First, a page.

After Rockport Police Officer Shon Shourds received two anonymous tips of drug activity at Zachary Taylor’s home, Shourds approached Taylor’s front door to conduct a “knock and talk.” But before knocking, Shourds peered through a small gap left by the window’s closed blinds and saw two individuals with a smoking device commonly associated with drug use inside.
A search warrant was granted despite not having conducted the “knock and talk.” Meth, marijuana and a digital scale were found inside the apartment. Taylor was subsequently arrested on numerous drug dealing and possession charges.
Taylor unsuccessfully filed a motion to suppress the evidence found in his apartment at trial on the basis that the search violated the Fourth Amendment and Article 1, Section 11 rights against illegal search and seizure. After a trial, the jury returned guilty verdicts on Level 6 felony possession of methamphetamine, Level 6 felony maintaining a common nuisance, and Class B misdemeanor possession of marijuana. Taylor subsequently pleaded guilty to having prior convictions that enhanced two of those convictions to Level 5 felony possession of methamphetamine and Level 6 felony possession of marijuana. The trial court vacated the maintaining a common nuisance conviction due to double jeopardy concerns.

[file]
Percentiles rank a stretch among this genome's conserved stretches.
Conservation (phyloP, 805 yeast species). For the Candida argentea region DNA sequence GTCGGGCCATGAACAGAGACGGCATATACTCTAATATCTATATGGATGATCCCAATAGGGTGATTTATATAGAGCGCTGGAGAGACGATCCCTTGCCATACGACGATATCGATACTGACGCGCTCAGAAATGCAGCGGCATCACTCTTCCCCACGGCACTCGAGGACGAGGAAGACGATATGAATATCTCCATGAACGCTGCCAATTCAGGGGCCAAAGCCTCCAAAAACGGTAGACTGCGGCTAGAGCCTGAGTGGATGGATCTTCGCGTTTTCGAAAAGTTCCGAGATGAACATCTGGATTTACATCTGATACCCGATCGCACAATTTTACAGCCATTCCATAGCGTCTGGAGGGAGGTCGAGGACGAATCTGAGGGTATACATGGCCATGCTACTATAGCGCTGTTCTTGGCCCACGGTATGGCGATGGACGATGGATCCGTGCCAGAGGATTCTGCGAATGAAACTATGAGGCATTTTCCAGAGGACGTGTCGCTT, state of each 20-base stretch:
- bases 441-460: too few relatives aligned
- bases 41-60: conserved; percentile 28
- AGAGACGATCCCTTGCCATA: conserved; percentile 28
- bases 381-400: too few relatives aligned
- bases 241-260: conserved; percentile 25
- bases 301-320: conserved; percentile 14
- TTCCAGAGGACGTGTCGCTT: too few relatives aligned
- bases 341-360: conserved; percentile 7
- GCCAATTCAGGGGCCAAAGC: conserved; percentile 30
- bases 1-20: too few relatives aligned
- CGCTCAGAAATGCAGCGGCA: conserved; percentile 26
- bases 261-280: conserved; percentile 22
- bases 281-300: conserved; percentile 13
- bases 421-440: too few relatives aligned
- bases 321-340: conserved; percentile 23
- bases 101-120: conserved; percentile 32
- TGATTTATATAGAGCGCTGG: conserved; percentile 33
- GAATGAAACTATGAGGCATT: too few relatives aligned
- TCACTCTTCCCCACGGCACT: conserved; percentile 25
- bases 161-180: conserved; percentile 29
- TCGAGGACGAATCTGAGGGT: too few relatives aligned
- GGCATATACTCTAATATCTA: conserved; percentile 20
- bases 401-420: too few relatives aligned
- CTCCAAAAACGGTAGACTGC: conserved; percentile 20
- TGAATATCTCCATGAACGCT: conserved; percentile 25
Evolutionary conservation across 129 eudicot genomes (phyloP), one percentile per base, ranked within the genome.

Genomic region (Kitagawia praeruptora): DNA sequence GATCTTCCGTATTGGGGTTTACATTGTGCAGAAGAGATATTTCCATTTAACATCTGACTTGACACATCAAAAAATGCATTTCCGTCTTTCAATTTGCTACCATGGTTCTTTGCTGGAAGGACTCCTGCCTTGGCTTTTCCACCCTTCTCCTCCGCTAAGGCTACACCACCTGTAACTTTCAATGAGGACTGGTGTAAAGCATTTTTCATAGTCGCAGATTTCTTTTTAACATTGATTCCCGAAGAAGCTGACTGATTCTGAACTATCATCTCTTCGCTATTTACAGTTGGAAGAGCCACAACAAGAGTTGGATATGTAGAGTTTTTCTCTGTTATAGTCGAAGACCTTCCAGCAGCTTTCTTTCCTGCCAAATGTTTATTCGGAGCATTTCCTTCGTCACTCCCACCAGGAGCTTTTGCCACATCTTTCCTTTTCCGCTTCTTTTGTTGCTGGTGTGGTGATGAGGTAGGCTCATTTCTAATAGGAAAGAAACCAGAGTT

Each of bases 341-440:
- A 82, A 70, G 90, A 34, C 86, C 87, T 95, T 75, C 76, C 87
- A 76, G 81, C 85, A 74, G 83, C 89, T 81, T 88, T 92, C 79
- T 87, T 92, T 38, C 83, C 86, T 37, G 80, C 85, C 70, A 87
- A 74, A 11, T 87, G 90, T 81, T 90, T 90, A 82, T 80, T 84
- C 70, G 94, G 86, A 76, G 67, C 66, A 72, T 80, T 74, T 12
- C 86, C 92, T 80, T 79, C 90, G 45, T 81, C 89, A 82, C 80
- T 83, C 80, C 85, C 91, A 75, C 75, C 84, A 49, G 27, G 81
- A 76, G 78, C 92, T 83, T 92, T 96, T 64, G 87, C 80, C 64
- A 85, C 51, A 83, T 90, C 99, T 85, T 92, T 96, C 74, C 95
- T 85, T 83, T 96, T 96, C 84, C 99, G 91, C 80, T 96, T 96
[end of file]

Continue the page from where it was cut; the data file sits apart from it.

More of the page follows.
Taylor was sentenced to an aggregate 14 years in prison with one year suspended.
To defend his assertion that Shourds committed an illegal search under the Fourth Amendment while in the curtilage of the apartment, Taylor cited Florida v. Jardines, 569 U.S. 1 (2013). In that case, the Jardines court found the use of a drug-sniffing dog in the curtilage of a private residence constituted a search under the Fourth Amendment. But the Indiana Court of Appeals found Jardines was distinguishable from the scenario in Zachary J. Taylor v. State of Indiana, 18A-CR-1757.
Despite the cases similarities, the appellate court noted that Shourds’ action of simply approaching the door to be received did not rise to the level intrusion found to violate the Fourth Amendment in Jardines.
“While the area of the curtilage is a protected area under the Fourth Amendment, Officer Shourds did no more than an ordinary citizen is implicitly licensed to do under Jardines,” Judge Melissa May wrote for the panel. “The fact that Officer Shourds had to reposition his body to view this activity is of no consequence — if Taylor had intended for all of the activity within the apartment to be private, he would have ensured no one could see inside when arriving at his front door.”
The panel further found that because the items in the apartment were in “open view” and that Taylor had not fully covered his window indicating the activities inside were private, Shourds’ action did not constitute an illegal search under the Fourth Amendment.
A similar conclusion was met on Taylor’s second assertion when the panel found the act was minimally invasive and did not equal an impermissible search under Article I, Section 11 for two reasons: Shourds had received tips concerning drug use beforehand and approached the door in the same manner as a public citizen, like a Girl Scout or trick-or-treater.
“Thus, the trial court did not abuse its discretion when it admitted the items found as part of the search warrant prompted, in part, by Officer Shourds’ observations through the gap in the window,” May concluded for the panel.•